Friday, May 29, 2009

Rhyolite - the gold of stone age world

(Not rock pile related)
I was just reading an article about Stonehenge [Click here] and they were mentioning that the blue stones had been transported 225 KM from their source in the Preseli mountains and no one knows why, since there were other materials available much closer to the Stonehenge site. Then the article mentions that the blue stones are of rhyolite. Is that correct? In Concord MA where there is no good arrowhead making material, rhyolite is the commonest imported or "exotic" material. Around here anyway, rhyolite was precious. They had to be transporting hunks of it around and trading it etc.This leads to an idle speculation: the use of blue stones at Stonehenge would have represented a huge symbol of wealth - like building doors of gold or walls of bronze. Prehistoric conspicuous consumption. But that is probably wrong, they had metal by then didn't they?


Norman said...

I've read that the bluestones at Stonehenge are a type of dolerite, and not rhyolite. And one of my books says that not all the bluestones are the same, meaning, I guess, that some other type of stone was also used. Though perhaps the bluestones can differ mineralogically even at the location in Wales where this stone is found. At Stonehenge, the bluestones really don't look different color-wise from the huge Sarsen stones, but apparently when a fresh cut surface is wet, it has a blue color. The article you posted is fascinating.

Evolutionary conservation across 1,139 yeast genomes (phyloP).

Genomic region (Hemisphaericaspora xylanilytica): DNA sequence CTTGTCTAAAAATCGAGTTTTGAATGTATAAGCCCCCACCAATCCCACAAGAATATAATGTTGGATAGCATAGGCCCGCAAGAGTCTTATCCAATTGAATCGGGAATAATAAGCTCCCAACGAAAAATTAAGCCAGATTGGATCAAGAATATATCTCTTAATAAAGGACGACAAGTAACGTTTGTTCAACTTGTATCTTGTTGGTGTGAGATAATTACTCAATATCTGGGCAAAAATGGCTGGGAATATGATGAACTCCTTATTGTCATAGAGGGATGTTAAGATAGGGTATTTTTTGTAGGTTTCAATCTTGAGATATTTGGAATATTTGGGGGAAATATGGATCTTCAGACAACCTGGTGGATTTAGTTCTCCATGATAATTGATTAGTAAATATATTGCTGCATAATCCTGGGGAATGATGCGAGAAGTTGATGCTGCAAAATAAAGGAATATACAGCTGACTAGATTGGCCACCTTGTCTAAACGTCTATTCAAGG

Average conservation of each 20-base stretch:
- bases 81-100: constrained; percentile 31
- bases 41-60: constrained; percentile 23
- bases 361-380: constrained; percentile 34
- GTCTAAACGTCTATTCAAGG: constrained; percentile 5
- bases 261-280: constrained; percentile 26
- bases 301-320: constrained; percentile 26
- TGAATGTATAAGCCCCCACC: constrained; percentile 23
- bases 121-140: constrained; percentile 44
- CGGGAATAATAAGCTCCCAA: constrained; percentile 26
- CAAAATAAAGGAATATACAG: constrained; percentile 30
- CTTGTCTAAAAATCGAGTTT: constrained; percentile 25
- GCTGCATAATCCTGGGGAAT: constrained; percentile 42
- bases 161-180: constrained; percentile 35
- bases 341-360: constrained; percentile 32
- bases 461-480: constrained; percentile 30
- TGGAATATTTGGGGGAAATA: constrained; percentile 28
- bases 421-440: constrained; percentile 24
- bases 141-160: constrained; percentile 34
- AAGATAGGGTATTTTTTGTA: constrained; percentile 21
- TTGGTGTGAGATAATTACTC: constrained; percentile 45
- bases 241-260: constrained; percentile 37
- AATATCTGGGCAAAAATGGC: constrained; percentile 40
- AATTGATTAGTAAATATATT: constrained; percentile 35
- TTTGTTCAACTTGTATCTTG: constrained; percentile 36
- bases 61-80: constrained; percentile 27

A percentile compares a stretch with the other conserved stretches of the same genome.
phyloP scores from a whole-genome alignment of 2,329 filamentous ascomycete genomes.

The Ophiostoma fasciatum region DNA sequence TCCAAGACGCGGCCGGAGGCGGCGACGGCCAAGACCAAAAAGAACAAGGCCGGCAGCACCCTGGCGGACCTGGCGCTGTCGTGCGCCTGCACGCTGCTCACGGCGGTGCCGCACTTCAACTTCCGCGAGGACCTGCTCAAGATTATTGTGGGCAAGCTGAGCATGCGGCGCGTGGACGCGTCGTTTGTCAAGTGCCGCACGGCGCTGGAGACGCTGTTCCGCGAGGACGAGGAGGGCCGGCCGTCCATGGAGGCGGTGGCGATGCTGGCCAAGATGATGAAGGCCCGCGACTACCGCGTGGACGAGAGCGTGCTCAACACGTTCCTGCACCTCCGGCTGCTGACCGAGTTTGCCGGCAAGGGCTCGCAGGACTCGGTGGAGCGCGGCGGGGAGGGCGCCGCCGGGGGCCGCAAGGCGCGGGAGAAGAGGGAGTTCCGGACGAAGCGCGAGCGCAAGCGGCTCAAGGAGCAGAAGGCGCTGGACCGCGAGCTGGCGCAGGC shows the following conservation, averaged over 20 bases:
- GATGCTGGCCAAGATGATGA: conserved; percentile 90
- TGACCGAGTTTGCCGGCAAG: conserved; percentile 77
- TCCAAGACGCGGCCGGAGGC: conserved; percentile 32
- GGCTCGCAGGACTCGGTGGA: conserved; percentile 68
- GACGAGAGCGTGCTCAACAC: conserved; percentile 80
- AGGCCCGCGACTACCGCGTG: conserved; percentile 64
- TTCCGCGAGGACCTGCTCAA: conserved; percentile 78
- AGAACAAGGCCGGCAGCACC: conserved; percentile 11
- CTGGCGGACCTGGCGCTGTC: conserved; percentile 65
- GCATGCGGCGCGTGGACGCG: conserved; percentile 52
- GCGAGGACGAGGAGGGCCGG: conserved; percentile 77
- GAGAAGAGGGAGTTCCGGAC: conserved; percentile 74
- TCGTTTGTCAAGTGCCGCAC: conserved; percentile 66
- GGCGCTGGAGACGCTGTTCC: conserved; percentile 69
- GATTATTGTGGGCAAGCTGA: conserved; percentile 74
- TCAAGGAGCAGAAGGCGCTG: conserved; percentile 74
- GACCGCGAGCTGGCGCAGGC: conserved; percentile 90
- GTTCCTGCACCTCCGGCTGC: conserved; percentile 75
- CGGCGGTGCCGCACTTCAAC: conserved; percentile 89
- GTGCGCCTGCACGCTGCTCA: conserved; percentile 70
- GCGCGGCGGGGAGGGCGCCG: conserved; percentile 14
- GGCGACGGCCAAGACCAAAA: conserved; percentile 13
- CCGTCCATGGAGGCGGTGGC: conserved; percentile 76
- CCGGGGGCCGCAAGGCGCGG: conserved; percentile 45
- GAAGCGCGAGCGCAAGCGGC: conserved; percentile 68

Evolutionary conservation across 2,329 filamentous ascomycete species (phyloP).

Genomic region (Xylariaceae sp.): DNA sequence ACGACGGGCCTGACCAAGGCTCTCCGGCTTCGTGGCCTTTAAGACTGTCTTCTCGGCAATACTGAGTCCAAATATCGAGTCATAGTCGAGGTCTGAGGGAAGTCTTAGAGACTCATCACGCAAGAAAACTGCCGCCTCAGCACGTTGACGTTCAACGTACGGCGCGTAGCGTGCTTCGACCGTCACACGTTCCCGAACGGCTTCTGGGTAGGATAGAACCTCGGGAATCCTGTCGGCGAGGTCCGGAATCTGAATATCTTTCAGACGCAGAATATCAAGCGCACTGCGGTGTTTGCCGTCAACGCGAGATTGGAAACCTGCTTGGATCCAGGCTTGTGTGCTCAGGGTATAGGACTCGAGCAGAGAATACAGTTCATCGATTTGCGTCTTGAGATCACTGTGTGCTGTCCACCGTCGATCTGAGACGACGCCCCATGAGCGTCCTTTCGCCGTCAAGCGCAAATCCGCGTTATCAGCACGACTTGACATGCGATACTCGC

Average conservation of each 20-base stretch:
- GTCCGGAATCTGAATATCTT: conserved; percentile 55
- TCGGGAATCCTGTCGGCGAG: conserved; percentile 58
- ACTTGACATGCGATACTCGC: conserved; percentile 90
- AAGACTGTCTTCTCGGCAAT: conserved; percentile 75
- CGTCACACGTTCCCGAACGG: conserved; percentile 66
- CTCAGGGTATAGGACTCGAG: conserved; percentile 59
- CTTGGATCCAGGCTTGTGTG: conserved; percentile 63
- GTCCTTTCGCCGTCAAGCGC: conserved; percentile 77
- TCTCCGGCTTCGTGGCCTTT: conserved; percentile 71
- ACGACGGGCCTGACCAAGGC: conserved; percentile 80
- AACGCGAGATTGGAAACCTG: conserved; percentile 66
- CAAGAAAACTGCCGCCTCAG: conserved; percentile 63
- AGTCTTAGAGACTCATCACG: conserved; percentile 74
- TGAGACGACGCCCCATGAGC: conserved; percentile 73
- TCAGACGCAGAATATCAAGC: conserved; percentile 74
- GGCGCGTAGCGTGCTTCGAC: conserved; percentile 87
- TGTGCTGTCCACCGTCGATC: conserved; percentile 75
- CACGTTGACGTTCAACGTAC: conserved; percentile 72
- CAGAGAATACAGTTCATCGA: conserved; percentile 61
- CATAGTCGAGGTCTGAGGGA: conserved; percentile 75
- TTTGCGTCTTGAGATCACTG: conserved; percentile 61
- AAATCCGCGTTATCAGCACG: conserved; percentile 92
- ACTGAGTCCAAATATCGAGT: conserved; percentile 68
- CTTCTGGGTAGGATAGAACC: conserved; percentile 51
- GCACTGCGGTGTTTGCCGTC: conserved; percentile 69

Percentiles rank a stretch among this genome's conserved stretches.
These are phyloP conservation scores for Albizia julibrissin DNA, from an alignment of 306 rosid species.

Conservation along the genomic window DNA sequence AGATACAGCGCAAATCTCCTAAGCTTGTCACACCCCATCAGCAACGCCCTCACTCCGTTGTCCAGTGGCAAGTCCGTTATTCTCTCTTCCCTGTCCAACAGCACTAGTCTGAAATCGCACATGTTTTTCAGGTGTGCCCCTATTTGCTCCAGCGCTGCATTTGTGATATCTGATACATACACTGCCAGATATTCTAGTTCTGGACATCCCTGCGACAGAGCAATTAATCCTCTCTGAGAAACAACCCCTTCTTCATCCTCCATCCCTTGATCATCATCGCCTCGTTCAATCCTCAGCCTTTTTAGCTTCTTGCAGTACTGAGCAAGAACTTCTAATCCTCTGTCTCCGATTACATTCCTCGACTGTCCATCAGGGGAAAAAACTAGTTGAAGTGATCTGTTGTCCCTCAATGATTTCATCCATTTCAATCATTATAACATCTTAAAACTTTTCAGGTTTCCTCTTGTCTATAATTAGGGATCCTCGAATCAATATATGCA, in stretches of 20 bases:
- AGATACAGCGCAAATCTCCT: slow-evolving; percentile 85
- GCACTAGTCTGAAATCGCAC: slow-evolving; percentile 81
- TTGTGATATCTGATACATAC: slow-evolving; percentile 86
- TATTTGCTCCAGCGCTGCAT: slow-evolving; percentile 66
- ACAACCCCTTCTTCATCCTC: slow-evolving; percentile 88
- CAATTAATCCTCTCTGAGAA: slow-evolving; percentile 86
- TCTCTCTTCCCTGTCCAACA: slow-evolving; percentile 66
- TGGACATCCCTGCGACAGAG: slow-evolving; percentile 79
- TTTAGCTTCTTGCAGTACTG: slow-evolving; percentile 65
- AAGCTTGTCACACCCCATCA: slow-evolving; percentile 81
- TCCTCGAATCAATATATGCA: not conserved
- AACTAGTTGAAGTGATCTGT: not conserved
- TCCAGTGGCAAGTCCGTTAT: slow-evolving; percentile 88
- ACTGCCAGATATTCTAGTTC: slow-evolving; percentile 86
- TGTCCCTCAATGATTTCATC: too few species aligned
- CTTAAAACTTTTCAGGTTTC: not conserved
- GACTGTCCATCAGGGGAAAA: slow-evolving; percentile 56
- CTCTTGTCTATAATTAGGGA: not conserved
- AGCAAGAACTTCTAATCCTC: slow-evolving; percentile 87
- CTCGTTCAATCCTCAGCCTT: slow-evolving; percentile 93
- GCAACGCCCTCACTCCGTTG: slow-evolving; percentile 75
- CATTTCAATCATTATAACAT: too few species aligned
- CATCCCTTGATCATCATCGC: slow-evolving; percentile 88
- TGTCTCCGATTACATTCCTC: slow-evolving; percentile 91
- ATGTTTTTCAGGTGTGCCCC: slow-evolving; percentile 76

P. Anick said...

Additionally, there was apparently plenty of actual flint available at the Stonehenge site. I recall seeing a lot of fragments mixed in with the chalk along the roads and have read that some ancient roads (e.g. from Durrington) were actually paved with flint.